“The trouble was, I was working for a major mining house. They wanted prospects with a twenty year life span, 200,000 tons of ore per month employing thousands of people. With their huge head office costs and infrastructure, they couldn’t commit themselves to ten small mines like yours.”
Timothy could quite see why no major mining concern would take on Yellow Snake Mine, but for very different reasons. Timothy agreed. “But it leaves room for the little guy, I suppose.”
“Yes, but the problem is, the little guy can’t raise the funds and the country’s resources go begging. I’m most hopeful that you have some success. It is small mines like yours that provide employment in rural communities that would otherwise wither away. Can I offer you some tea?”
On the way back to his office, Dr. Ncobe stopped at the vending machine. He assaulted, bullied and abused the machine in four African languages before they obtained the drinks they wanted.
“How’s your tea?” enquired Dr. Ncobe as they sat down in his office. Timothy poked at the little islands of milk powder floating in the tea with a plastic spatula. “I’m sure it will be just fine,” he said. “Mr. Fewel, I believe you have the makings of an excellent exploration geologist,” said Dr. Ncobe “Why do you say that?”
“Because you have managed to say something positive about this tea; a drink that is in truth, execrable. This is a trait I’ve observed in exploration geologists. No matter how awful the prospect, it’s never so bad that they can’t find some good in it.”
Timothy thought he could do with some useful tips regarding duff prospects. “How do you mean?”
Dr. Ncobe smiled: “Let us imagine for one moment that the tea you’re holding is an exploration target. We start off with the promise, ‘I’m sure it will be just fine.’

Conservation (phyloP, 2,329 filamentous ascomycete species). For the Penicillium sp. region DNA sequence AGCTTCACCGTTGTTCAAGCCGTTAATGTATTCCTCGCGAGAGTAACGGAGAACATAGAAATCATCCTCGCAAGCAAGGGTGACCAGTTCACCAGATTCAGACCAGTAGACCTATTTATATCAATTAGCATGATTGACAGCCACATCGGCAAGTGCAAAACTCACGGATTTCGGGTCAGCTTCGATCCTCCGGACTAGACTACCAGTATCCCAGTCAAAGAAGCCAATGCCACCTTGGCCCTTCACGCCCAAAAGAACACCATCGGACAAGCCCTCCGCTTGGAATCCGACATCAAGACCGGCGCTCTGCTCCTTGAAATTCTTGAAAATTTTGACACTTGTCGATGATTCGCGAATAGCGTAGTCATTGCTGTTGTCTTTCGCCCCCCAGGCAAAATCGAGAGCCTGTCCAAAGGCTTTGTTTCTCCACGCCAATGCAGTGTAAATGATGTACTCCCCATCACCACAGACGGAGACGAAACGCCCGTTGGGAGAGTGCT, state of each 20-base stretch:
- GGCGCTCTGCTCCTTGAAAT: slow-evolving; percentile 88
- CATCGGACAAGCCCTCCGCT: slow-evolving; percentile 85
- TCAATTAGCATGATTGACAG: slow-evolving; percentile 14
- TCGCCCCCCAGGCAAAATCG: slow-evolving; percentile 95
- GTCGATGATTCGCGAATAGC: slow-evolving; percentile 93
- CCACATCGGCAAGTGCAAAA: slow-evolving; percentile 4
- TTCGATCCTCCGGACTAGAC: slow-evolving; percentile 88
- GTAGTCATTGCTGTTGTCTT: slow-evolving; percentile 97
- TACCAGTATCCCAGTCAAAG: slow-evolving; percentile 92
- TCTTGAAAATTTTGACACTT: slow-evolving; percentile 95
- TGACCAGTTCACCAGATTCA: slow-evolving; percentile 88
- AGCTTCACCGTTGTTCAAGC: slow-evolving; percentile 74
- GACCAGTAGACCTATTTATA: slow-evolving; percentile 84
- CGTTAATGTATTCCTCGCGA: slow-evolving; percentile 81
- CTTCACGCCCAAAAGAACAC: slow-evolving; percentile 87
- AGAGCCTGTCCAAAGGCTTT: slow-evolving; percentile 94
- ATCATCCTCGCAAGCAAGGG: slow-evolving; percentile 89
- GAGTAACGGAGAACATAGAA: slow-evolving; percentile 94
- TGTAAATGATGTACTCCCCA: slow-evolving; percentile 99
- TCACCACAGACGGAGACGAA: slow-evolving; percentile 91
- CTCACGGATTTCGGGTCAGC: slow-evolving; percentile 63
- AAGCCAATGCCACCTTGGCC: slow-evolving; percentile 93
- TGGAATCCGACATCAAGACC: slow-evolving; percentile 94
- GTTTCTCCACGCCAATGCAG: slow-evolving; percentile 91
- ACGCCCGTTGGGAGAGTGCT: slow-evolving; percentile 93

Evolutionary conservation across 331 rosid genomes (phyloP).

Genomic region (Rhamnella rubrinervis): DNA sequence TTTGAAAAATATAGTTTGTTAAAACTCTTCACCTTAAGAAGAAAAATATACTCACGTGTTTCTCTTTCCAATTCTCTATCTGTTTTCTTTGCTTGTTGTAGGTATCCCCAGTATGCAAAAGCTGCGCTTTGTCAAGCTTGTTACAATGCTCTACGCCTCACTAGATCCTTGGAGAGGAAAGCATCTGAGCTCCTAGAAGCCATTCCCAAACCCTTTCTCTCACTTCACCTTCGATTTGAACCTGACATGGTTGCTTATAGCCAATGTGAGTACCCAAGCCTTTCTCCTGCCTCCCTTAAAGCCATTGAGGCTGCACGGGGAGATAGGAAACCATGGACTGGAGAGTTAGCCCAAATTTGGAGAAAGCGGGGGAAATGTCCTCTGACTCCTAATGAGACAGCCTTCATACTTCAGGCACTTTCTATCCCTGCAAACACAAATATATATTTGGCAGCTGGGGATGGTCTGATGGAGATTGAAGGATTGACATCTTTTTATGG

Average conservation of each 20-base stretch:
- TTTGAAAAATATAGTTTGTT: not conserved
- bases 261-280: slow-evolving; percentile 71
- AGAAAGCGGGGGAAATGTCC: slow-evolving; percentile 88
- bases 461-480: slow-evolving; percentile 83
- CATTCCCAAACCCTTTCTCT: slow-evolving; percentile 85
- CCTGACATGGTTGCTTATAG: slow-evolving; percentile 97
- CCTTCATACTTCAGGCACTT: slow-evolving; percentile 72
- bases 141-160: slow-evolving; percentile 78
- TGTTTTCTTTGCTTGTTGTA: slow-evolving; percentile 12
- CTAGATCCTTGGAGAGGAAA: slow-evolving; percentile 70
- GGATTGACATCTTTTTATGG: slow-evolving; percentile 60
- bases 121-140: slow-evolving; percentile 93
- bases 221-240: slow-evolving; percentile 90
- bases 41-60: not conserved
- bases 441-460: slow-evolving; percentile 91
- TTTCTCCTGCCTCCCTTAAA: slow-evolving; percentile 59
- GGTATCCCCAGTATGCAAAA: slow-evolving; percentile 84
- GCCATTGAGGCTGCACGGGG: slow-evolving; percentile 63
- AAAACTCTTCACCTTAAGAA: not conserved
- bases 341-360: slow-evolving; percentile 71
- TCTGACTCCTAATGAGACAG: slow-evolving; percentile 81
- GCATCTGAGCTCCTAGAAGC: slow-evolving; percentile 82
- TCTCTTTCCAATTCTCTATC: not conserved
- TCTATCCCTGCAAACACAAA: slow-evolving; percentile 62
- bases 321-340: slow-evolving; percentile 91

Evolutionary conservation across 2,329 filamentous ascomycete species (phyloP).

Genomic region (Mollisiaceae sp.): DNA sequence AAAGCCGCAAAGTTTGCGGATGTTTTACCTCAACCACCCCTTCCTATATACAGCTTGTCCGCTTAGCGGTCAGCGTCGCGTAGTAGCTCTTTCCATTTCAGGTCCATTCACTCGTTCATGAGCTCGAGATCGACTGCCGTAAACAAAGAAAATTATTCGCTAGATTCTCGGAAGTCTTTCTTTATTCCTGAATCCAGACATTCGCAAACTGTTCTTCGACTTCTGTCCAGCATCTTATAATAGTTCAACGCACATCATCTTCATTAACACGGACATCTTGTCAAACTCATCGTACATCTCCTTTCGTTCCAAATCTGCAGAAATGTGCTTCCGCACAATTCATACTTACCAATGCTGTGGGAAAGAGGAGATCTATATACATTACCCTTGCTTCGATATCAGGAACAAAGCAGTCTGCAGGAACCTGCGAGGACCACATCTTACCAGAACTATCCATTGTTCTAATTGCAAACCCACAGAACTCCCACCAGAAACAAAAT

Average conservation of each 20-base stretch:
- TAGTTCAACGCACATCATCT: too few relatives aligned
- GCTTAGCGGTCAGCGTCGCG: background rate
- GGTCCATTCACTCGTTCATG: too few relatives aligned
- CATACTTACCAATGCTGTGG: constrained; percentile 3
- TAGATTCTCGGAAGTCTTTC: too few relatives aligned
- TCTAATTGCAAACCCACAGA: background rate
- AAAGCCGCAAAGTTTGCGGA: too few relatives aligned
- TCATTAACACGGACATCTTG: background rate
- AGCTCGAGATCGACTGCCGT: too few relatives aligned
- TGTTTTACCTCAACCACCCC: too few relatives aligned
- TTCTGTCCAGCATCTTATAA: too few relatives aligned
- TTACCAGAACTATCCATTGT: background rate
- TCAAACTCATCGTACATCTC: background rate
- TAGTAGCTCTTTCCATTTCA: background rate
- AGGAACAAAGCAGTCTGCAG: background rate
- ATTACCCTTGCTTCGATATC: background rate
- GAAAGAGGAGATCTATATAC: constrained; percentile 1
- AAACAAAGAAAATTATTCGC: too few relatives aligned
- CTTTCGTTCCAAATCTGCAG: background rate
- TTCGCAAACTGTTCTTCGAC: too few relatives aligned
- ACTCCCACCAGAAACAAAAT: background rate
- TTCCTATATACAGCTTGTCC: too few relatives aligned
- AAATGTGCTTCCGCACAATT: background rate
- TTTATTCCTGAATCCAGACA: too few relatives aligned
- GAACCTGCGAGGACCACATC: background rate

The geologist reads up about tea and where it is found. He identifies a typical setting for a drink of tea. It is in a cup. ‘Yes’, he tells his venture partners, ‘the prospect is definitely in the right environment’, he has identified it as cup-shaped. Photographs are taken and it’s about the right shade of colour for tea. Now the exploration starts in earnest.
Geophysicists measure the tea’s temperature – yes, it is in the right temperature range. They shake it a little to see the seismic effects, and yes – the wave pattern is exactly the same as for normal tea. Now the excitement really starts to mount! The geochemists are called in and it is announced that the basic chemistry is right for tea, lots of water, some glucose, fats from milk, and so on.
Each step is scientifically undertaken and factually correct. All the signs point to this being a really excellent cup of tea. So the company and their shareholders pile in with more funding and after a suitable period they get their first taste. And in many instances, I suspect, it’s just like the stuff you are holding, perfectly ghastly. Or as we economic geologists prefer to call it; a complete crock of shit!”
Reproduced with permission of Jon Ardeman. For other information on Jon Ardeman’s books, geology and odd observations: https://www.facebook.com/jon.t.ardeman